Amazon is looking to launch 3,236 satellites as part of a plan to create a broadband network with the potential to cover virtually the entire country, and eventually the rest of the world. According to Ars Technica, Kuiper Systems, a subsidiary of Amazon, has officially filed an application with the Federal Communications Commission. The company says it intends to cover the entire United States, except for most of Alaska.
“The Kuiper System covers the area between 56°N and 56°S latitudes. Accordingly, customers throughout [the] continental US, Hawaii, and all US territories will have access to Kuiper System services. So too will customers in many other countries within the coverage area. The Kuiper System will not provide FSS [fixed-satellite service] in the majority of Alaska, however, because the state’s high latitude is outside of the coverage area.”
Amazon has not specified when it intends to launch this highly anticipated service, but at least 50% of the satellites must be launched within six years of the FCC authorization. The entirety of the satellites must be launched within nine years unless the FCC grants Amazon a waiver permitting an extension.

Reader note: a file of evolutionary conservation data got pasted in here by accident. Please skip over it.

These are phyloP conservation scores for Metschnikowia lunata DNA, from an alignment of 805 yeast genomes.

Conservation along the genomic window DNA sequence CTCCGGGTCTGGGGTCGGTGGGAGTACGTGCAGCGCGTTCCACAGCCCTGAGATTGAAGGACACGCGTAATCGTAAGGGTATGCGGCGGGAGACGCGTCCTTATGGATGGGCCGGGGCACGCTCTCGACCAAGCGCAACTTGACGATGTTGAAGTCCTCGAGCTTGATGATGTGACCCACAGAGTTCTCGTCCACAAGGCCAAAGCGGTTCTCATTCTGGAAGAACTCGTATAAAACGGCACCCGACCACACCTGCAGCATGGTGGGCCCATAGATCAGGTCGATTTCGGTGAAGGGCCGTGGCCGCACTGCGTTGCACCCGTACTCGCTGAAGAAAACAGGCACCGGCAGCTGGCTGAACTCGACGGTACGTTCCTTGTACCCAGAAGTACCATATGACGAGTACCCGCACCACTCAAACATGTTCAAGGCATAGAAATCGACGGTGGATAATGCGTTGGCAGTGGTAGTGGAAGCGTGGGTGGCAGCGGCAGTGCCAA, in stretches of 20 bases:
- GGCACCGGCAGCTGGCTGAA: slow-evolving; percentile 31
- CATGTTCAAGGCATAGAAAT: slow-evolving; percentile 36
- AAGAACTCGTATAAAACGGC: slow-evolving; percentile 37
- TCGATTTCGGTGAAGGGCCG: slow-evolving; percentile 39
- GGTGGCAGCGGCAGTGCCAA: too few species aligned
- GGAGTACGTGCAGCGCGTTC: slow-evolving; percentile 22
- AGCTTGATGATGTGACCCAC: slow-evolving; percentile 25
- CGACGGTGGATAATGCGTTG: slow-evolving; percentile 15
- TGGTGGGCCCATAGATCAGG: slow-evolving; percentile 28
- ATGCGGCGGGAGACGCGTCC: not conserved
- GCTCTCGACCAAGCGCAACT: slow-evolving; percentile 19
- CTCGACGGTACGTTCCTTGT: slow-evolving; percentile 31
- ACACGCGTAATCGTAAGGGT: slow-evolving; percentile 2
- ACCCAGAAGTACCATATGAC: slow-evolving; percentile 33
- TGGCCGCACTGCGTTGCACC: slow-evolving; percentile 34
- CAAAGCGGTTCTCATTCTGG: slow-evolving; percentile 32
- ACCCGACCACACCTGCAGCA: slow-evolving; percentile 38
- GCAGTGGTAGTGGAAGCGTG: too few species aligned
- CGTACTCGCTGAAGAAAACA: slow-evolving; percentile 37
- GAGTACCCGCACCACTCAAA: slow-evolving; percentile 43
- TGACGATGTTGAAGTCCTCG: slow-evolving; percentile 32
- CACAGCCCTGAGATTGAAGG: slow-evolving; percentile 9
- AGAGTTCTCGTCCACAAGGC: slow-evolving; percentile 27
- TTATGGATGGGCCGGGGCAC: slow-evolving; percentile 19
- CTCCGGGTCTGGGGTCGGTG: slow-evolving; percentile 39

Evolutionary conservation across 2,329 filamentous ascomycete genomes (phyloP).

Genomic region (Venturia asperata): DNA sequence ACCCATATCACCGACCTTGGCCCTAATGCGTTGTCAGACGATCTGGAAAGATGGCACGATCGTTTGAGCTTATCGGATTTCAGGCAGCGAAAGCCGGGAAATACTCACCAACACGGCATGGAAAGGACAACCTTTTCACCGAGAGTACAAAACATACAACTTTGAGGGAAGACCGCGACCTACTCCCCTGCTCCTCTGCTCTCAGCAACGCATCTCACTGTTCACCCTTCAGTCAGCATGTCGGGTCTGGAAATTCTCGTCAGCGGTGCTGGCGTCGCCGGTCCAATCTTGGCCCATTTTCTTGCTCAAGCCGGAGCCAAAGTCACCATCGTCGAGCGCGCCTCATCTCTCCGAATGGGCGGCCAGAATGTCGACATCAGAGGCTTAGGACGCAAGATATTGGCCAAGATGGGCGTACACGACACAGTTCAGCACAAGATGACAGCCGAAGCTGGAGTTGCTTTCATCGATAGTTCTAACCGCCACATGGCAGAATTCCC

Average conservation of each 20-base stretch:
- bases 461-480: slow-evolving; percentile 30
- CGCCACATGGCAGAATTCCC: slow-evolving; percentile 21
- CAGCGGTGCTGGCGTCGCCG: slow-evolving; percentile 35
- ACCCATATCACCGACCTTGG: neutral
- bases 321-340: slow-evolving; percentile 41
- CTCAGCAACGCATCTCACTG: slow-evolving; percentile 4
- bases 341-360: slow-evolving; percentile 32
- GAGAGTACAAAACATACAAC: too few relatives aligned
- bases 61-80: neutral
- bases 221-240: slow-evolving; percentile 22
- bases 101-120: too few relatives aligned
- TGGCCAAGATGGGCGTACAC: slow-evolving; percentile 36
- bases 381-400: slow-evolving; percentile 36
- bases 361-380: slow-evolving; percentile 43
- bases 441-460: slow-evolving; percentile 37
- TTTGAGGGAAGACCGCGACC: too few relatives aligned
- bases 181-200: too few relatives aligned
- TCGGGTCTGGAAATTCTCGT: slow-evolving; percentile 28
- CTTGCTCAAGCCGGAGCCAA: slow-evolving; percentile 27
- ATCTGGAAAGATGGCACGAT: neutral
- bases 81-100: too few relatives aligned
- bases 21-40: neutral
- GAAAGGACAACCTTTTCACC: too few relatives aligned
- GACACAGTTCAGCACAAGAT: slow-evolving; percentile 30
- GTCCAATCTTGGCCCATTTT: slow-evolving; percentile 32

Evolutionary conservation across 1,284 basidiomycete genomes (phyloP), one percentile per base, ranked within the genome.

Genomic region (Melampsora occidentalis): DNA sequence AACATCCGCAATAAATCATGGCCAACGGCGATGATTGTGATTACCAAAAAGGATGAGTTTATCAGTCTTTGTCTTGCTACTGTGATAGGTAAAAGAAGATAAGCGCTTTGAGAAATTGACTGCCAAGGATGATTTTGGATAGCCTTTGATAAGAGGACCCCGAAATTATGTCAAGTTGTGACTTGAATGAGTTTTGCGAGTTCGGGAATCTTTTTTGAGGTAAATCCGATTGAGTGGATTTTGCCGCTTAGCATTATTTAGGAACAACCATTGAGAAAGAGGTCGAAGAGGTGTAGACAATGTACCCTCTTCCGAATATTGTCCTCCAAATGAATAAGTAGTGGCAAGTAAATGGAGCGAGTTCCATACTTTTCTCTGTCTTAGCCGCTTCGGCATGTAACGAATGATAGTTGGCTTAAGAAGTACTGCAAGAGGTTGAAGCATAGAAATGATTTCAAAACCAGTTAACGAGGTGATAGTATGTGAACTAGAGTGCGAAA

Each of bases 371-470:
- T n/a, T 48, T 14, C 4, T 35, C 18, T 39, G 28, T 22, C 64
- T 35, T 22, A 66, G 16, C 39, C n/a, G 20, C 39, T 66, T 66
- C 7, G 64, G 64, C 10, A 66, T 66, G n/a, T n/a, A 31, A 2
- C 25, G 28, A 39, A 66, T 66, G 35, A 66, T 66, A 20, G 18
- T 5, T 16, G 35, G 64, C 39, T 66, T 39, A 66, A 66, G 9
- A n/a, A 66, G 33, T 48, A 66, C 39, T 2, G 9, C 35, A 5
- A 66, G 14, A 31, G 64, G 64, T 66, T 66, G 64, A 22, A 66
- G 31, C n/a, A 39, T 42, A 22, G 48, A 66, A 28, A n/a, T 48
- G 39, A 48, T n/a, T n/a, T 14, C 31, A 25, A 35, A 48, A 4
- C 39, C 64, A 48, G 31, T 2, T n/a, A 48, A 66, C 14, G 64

The company intends to focus particularly on providing service to underserved parts of the country and the world. Amazon hopes to provide tens of millions of people with basic broadband cable in places that have otherwise been overlooked or found inaccessible by other internet companies. Amazon intends to partner with other companies to offer broadband services across the planet.
But Amazon doesn’t intend to focus only on business and residential internet services. The company also hopes to provide users with mobile access. Amazon hopes to provide mobile operators with access to its network as well. This would allow small rural carriers to purchase bandwidth from Amazon, which would allow them to boost coverage in areas that are plagued with limited or otherwise poor cellular access.
Amazon will also sell backhaul services to internet providers, to further improve coverage across the country. As of this writing, it is unclear as to whether Amazon intends to sell broadband to customers directly or through a third-party service. However, whichever option the company goes with, Amazon has said it intends to build customer terminals that will provide Ethernet connectivity to users throughout the country.